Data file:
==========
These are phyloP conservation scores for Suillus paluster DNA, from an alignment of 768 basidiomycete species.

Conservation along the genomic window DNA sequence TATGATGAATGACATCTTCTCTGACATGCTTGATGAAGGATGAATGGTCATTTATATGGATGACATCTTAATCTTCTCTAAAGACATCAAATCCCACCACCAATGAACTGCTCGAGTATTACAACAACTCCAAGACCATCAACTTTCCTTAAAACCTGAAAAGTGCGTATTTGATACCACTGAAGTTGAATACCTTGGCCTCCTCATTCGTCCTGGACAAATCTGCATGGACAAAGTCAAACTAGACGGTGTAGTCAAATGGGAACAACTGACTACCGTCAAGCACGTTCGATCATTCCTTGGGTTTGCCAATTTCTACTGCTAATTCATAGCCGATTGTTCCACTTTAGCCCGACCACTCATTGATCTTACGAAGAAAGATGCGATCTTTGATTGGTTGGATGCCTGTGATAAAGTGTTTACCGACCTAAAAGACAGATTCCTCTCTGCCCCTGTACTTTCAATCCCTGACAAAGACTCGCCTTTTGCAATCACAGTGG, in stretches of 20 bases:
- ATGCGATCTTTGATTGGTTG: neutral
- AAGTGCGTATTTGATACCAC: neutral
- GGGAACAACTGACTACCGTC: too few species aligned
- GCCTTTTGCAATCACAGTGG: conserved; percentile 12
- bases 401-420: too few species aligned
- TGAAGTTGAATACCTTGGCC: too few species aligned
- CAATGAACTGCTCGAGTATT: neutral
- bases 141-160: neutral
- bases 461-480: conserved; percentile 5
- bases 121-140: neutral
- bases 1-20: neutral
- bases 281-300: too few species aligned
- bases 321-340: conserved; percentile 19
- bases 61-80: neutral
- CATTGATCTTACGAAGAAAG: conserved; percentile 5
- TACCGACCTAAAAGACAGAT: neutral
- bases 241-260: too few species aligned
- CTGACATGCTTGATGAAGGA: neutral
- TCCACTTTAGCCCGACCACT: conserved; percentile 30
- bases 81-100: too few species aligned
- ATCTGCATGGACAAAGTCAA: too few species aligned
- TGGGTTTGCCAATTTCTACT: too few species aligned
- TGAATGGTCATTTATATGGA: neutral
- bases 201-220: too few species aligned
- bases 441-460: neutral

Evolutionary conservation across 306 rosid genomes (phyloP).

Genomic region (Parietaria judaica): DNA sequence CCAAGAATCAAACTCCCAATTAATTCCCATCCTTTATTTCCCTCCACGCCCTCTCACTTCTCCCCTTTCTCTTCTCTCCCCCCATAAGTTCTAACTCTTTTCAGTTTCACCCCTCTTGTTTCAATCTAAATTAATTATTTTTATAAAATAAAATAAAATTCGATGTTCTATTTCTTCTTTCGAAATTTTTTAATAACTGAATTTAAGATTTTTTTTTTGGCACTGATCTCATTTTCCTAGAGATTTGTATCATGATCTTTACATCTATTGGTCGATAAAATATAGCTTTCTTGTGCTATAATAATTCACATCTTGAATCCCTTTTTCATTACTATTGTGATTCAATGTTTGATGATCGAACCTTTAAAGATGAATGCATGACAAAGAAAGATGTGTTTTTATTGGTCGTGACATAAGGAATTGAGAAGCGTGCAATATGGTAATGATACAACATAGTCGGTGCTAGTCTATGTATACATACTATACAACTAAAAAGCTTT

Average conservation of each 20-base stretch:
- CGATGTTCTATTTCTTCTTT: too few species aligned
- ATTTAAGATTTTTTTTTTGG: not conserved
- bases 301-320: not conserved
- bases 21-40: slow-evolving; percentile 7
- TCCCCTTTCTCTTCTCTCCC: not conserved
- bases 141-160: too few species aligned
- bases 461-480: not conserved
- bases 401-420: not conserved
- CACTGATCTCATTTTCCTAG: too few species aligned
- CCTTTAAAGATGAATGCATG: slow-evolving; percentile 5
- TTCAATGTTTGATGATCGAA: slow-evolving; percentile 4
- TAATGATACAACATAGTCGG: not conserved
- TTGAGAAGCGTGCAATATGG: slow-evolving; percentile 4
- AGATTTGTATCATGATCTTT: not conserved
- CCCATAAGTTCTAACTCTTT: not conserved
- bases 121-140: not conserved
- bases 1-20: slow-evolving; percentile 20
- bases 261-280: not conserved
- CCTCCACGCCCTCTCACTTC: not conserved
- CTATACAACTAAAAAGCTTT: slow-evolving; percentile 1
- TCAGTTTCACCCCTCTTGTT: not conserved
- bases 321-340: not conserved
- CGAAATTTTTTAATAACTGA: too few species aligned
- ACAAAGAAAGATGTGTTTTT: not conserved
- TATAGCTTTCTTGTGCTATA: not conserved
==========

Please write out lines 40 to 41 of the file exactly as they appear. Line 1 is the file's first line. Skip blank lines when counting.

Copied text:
- CCTTTAAAGATGAATGCATG: slow-evolving; percentile 5
- TTCAATGTTTGATGATCGAA: slow-evolving; percentile 4